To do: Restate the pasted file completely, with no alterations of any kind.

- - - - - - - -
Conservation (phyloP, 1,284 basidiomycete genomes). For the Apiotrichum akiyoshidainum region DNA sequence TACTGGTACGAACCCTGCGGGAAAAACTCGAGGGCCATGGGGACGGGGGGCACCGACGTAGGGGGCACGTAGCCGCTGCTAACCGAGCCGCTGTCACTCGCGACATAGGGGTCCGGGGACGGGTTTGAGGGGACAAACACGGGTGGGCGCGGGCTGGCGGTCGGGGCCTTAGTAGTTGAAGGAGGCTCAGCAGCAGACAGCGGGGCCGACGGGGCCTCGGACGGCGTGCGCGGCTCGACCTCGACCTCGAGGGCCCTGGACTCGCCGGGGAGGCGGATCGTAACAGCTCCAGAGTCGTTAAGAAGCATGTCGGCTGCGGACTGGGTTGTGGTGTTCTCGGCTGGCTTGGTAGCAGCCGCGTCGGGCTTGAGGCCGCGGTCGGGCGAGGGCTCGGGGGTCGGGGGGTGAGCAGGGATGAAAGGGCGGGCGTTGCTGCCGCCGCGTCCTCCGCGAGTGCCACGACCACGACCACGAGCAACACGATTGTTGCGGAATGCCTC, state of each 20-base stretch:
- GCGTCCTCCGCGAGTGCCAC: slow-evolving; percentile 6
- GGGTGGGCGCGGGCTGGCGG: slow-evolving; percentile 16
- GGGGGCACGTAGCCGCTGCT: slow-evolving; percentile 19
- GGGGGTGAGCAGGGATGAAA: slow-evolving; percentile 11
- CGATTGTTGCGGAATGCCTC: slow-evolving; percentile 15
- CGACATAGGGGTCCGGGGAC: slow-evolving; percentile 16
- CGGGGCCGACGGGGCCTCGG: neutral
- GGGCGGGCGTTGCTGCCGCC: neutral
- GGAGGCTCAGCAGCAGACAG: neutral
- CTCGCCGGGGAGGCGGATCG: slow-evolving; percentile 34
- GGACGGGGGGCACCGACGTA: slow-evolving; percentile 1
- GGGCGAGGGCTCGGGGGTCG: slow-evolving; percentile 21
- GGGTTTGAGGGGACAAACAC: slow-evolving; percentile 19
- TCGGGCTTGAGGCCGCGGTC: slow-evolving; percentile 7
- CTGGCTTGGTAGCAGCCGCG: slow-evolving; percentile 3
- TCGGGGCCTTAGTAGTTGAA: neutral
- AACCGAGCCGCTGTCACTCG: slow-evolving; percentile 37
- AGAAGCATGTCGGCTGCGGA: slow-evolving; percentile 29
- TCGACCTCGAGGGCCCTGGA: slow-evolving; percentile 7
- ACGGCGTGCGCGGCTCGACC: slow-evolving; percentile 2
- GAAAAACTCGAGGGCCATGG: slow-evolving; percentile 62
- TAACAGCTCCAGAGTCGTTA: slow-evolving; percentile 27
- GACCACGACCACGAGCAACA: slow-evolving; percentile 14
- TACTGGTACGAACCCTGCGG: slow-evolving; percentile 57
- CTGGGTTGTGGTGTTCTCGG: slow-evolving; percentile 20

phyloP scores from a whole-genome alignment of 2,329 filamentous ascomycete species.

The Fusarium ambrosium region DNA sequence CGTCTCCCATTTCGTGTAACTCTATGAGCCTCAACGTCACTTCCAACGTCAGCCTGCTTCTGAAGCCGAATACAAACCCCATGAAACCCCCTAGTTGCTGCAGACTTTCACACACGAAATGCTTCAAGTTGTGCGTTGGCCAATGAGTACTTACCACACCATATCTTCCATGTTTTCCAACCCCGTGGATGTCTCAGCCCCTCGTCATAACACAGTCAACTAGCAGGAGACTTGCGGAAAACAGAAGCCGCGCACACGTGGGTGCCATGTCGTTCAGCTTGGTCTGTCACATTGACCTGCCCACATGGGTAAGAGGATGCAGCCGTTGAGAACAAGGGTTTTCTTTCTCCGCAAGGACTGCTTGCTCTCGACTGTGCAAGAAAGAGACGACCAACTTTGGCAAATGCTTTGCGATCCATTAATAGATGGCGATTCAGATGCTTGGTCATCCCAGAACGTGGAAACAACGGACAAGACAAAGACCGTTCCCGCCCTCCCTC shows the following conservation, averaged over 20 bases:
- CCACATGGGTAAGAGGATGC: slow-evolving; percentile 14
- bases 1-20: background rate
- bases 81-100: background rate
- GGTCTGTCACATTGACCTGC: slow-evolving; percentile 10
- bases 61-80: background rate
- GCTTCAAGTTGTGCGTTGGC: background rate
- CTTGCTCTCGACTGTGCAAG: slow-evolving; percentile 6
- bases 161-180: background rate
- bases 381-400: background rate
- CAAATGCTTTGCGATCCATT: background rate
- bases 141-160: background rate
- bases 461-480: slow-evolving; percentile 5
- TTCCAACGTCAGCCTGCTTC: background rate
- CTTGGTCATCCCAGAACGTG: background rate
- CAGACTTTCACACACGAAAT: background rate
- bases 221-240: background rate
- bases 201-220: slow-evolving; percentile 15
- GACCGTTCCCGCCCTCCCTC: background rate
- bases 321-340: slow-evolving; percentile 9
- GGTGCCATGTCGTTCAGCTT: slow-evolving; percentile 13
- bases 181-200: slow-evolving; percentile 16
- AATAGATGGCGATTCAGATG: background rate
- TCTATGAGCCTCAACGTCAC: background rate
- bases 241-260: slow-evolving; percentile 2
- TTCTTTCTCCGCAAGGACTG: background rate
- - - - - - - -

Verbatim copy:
Conservation (phyloP, 1,284 basidiomycete genomes). For the Apiotrichum akiyoshidainum region DNA sequence TACTGGTACGAACCCTGCGGGAAAAACTCGAGGGCCATGGGGACGGGGGGCACCGACGTAGGGGGCACGTAGCCGCTGCTAACCGAGCCGCTGTCACTCGCGACATAGGGGTCCGGGGACGGGTTTGAGGGGACAAACACGGGTGGGCGCGGGCTGGCGGTCGGGGCCTTAGTAGTTGAAGGAGGCTCAGCAGCAGACAGCGGGGCCGACGGGGCCTCGGACGGCGTGCGCGGCTCGACCTCGACCTCGAGGGCCCTGGACTCGCCGGGGAGGCGGATCGTAACAGCTCCAGAGTCGTTAAGAAGCATGTCGGCTGCGGACTGGGTTGTGGTGTTCTCGGCTGGCTTGGTAGCAGCCGCGTCGGGCTTGAGGCCGCGGTCGGGCGAGGGCTCGGGGGTCGGGGGGTGAGCAGGGATGAAAGGGCGGGCGTTGCTGCCGCCGCGTCCTCCGCGAGTGCCACGACCACGACCACGAGCAACACGATTGTTGCGGAATGCCTC, state of each 20-base stretch:
- GCGTCCTCCGCGAGTGCCAC: slow-evolving; percentile 6
- GGGTGGGCGCGGGCTGGCGG: slow-evolving; percentile 16
- GGGGGCACGTAGCCGCTGCT: slow-evolving; percentile 19
- GGGGGTGAGCAGGGATGAAA: slow-evolving; percentile 11
- CGATTGTTGCGGAATGCCTC: slow-evolving; percentile 15
- CGACATAGGGGTCCGGGGAC: slow-evolving; percentile 16
- CGGGGCCGACGGGGCCTCGG: neutral
- GGGCGGGCGTTGCTGCCGCC: neutral
- GGAGGCTCAGCAGCAGACAG: neutral
- CTCGCCGGGGAGGCGGATCG: slow-evolving; percentile 34
- GGACGGGGGGCACCGACGTA: slow-evolving; percentile 1
- GGGCGAGGGCTCGGGGGTCG: slow-evolving; percentile 21
- GGGTTTGAGGGGACAAACAC: slow-evolving; percentile 19
- TCGGGCTTGAGGCCGCGGTC: slow-evolving; percentile 7
- CTGGCTTGGTAGCAGCCGCG: slow-evolving; percentile 3
- TCGGGGCCTTAGTAGTTGAA: neutral
- AACCGAGCCGCTGTCACTCG: slow-evolving; percentile 37
- AGAAGCATGTCGGCTGCGGA: slow-evolving; percentile 29
- TCGACCTCGAGGGCCCTGGA: slow-evolving; percentile 7
- ACGGCGTGCGCGGCTCGACC: slow-evolving; percentile 2
- GAAAAACTCGAGGGCCATGG: slow-evolving; percentile 62
- TAACAGCTCCAGAGTCGTTA: slow-evolving; percentile 27
- GACCACGACCACGAGCAACA: slow-evolving; percentile 14
- TACTGGTACGAACCCTGCGG: slow-evolving; percentile 57
- CTGGGTTGTGGTGTTCTCGG: slow-evolving; percentile 20

phyloP scores from a whole-genome alignment of 2,329 filamentous ascomycete species.

The Fusarium ambrosium region DNA sequence CGTCTCCCATTTCGTGTAACTCTATGAGCCTCAACGTCACTTCCAACGTCAGCCTGCTTCTGAAGCCGAATACAAACCCCATGAAACCCCCTAGTTGCTGCAGACTTTCACACACGAAATGCTTCAAGTTGTGCGTTGGCCAATGAGTACTTACCACACCATATCTTCCATGTTTTCCAACCCCGTGGATGTCTCAGCCCCTCGTCATAACACAGTCAACTAGCAGGAGACTTGCGGAAAACAGAAGCCGCGCACACGTGGGTGCCATGTCGTTCAGCTTGGTCTGTCACATTGACCTGCCCACATGGGTAAGAGGATGCAGCCGTTGAGAACAAGGGTTTTCTTTCTCCGCAAGGACTGCTTGCTCTCGACTGTGCAAGAAAGAGACGACCAACTTTGGCAAATGCTTTGCGATCCATTAATAGATGGCGATTCAGATGCTTGGTCATCCCAGAACGTGGAAACAACGGACAAGACAAAGACCGTTCCCGCCCTCCCTC shows the following conservation, averaged over 20 bases:
- CCACATGGGTAAGAGGATGC: slow-evolving; percentile 14
- bases 1-20: background rate
- bases 81-100: background rate
- GGTCTGTCACATTGACCTGC: slow-evolving; percentile 10
- bases 61-80: background rate
- GCTTCAAGTTGTGCGTTGGC: background rate
- CTTGCTCTCGACTGTGCAAG: slow-evolving; percentile 6
- bases 161-180: background rate
- bases 381-400: background rate
- CAAATGCTTTGCGATCCATT: background rate
- bases 141-160: background rate
- bases 461-480: slow-evolving; percentile 5
- TTCCAACGTCAGCCTGCTTC: background rate
- CTTGGTCATCCCAGAACGTG: background rate
- CAGACTTTCACACACGAAAT: background rate
- bases 221-240: background rate
- bases 201-220: slow-evolving; percentile 15
- GACCGTTCCCGCCCTCCCTC: background rate
- bases 321-340: slow-evolving; percentile 9
- GGTGCCATGTCGTTCAGCTT: slow-evolving; percentile 13
- bases 181-200: slow-evolving; percentile 16
- AATAGATGGCGATTCAGATG: background rate
- TCTATGAGCCTCAACGTCAC: background rate
- bases 241-260: slow-evolving; percentile 2
- TTCTTTCTCCGCAAGGACTG: background rate